When I first heard of dolmades (or “dolmas”, or just “rolled grape leaves”), I was kinda grossed out. It didn’t sound very good. But once I had tried them, I was hooked. I love these things! And when I started doing dutch ovens, I knew that at some point I was going to try to make them.
The idea was to kind of do a whole greek/middle eastern meal: Dolmades, a chicken/rice/lemon soup, and baklava. It didn’t turn out quite as I had anticipated. I think I shoulda taken it a bit at a time. The soup was blah, but the dolmades and the baklava turned out great.
As I was preparing to write up the recipe, here, I did a little research, and confirmed some things I already kind knew. Like, that there are soooo many variations of this dish that you really can’t do it wrong. Even from family to family, the flavor and the recipes change so much. It all remains similar, but don’t be afraid to make it your own.
Dolmades in a Dutch Oven
12” dutch oven
20+ coals below for the meat filling
12-15 coals above and below for the final cooking.
* olive oil
* 1 medium to large onion, diced
* 3-4 cloves garlic, minced
* 1-1 ½ lbs of ground meat (pretty much any kind except pork, and not a sausage)
* 1-2 Tbsp Baharat
* Other spices or flavorings, as you choose, like:
o minced fresh parsley
o minced fresh mint leaves
o pine nuts
o lemon zest
* 1 ½ cups uncooked rice
* extra water, as needed
* Grape leaves, blanched
* 2-3 tomatoes, chopped
* 3 cups chicken stock or water
* More alternate flavorings:
o Lemon juice and lemon wedges
o 2-3 cloves garlic, sliced
This adventure started by putting about 20 coals under a dutch oven with a little oil in the bottom. I diced up an onion and minced the garlic cloves and, when the oil was hot enough, tossed them in to saute. If they sizzle and jump right away, you know it was hot enough. I ground on a little salt, too.
Once the onions were browned a little, I added in the meat. This time, I used ground turkey. If I can acquire it next time, I’ll use lamb, but ordinary ground beef is ok, too. As that was browning, I added in the baharat. Baharat is a mix of spices commonly used in middle eastern cooking. You can buy it at a specialty market, or using the wikipedia as a guide, mix your own. Really, the seasonings and the flavorings are completely up to you. Again, there are so many regional and familial variations on this dish that you really can’t go wrong.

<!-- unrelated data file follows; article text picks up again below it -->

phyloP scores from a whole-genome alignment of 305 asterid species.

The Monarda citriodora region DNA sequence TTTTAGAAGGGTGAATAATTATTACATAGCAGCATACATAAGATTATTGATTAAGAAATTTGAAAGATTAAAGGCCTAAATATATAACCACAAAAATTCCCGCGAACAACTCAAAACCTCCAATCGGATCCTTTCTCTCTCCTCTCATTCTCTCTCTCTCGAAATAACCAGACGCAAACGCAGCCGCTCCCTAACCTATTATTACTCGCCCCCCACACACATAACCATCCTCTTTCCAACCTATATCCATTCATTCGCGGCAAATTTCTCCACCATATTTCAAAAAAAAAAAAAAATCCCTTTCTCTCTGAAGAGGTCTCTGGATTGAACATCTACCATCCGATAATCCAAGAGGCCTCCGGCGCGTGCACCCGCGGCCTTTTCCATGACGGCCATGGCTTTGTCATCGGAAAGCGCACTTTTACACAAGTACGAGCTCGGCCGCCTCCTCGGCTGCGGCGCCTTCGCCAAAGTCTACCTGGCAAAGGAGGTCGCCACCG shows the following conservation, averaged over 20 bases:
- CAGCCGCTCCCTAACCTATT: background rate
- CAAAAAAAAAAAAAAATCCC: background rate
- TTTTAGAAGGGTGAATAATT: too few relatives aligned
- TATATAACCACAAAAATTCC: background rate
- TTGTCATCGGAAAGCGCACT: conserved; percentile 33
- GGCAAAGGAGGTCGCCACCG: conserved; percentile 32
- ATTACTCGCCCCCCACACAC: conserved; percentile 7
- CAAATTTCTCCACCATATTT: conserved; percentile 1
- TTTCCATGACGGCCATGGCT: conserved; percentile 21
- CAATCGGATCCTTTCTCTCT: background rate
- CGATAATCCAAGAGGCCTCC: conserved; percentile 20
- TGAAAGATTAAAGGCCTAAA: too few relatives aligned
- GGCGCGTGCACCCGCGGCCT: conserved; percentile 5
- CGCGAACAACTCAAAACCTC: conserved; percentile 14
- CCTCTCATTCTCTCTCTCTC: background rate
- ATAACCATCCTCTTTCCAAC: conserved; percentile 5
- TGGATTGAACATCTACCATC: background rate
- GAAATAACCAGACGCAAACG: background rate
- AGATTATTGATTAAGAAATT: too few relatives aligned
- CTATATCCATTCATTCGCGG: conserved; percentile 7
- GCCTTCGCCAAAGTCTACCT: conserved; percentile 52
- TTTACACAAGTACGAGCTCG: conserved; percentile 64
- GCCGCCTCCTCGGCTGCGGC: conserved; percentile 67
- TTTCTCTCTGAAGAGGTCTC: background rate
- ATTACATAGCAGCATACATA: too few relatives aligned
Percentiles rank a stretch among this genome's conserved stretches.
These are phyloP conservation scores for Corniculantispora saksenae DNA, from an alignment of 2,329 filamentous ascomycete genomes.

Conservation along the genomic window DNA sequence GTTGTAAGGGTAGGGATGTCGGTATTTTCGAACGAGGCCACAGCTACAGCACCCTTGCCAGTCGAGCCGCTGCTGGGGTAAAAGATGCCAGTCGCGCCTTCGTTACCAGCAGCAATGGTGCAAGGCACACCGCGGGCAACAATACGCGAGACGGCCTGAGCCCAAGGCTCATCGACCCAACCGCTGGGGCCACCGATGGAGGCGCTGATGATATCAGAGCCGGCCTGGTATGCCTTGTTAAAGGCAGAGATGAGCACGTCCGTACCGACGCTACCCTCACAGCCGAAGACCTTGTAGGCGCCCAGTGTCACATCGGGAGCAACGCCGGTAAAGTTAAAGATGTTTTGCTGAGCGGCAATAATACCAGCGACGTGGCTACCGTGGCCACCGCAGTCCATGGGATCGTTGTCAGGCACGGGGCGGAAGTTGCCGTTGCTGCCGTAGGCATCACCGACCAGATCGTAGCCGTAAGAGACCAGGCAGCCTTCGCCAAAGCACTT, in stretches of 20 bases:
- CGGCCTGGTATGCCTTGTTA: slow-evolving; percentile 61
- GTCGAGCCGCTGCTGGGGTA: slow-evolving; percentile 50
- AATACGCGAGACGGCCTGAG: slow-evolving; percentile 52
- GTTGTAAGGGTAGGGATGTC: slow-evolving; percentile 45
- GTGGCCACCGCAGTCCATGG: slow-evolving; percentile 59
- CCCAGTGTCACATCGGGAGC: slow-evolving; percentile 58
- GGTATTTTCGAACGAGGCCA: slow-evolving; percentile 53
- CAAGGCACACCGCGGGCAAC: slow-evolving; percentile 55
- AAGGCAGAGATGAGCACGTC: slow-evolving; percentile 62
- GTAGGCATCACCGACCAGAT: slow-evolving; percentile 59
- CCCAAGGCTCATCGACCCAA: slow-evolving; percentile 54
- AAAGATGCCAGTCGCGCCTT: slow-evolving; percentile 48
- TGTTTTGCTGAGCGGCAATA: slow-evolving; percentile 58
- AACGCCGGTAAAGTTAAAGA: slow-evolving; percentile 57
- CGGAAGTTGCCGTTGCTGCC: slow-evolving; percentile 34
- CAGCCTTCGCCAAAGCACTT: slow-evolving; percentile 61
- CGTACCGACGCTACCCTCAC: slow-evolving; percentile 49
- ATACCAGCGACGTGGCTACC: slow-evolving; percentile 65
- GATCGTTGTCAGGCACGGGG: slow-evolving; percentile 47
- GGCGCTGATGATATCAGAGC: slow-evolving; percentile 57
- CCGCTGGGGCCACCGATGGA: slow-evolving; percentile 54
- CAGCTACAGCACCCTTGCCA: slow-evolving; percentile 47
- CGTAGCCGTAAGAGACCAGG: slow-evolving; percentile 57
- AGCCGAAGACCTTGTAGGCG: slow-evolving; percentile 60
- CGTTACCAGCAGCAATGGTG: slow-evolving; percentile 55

Once this is cooked, I pulled it off the heat and let it cool some. Then, I added in the rice. Don’t cook the rice. That was a mistake I made. With all this, the filling is ready.
I rinsed out the dutch oven, and wiped it down. I spread a little olive oil in the bottom, and we got ready to roll the dolmas. One suggestion that Michelle made was to spread a layer of chopped tomatoes over the bottom of the pan, to raise up the dolmas and make them not burn or stick to the pan. That sounded like a great idea, but we didn’t have any tomatoes. You try it and tell me how it works. Instead, we covered the bottom of the pan with one layer of flat grape leaves.
1. Separate out a grape leaf, and pinch off any of the stem that’s left.
2. Lay it flat, with the vein side up, and unfold it, if there are any folds.
3. Spread a finger-width spot of filling (about 2 finger joints long) on the leaf. Put it just above where the stem was. (see the picture).
4. Fold the lower part of the leaf up and over the filling.
5. Fold the sides over the filling
6. Roll it the rest of the way up
7. Place it on the leaves or the tomatoes in the bottom of the dutch oven, making a single layer of dolmas.
After we’d rolled up all of our filling, I added some of the garlic slices and lemon slices on top. Then we poured on the stock. The dolmas tended to float a little, and Michelle said you can put a plate on them to weigh them down.
This went on the coals. As I did some research afterward, some people cook them in a skillet, uncovered. I used the coals listed above, with the dutch oven lid on, half above, half below. You don’t need to cook it long, just to cook the rice and the leaves. Maybe about 10-15 minutes, once it’s boiling. I would watch for venting steam out of the lid of the dutch oven, and pull them off about 10 minutes or so later.
Now, at this point, we were pretty busy making the soup and the baklava, so I didn’t make any of the cucumber yogurt sauce (tzatziki) that I love so much with dolmades. But I added a link to the recipe.
So, on to the Baklava!
Mark has discovered a love of Dutch Oven Cooking. Mark also has other sites and blogs, including MarkHansenMusic.com and his MoBoy blog.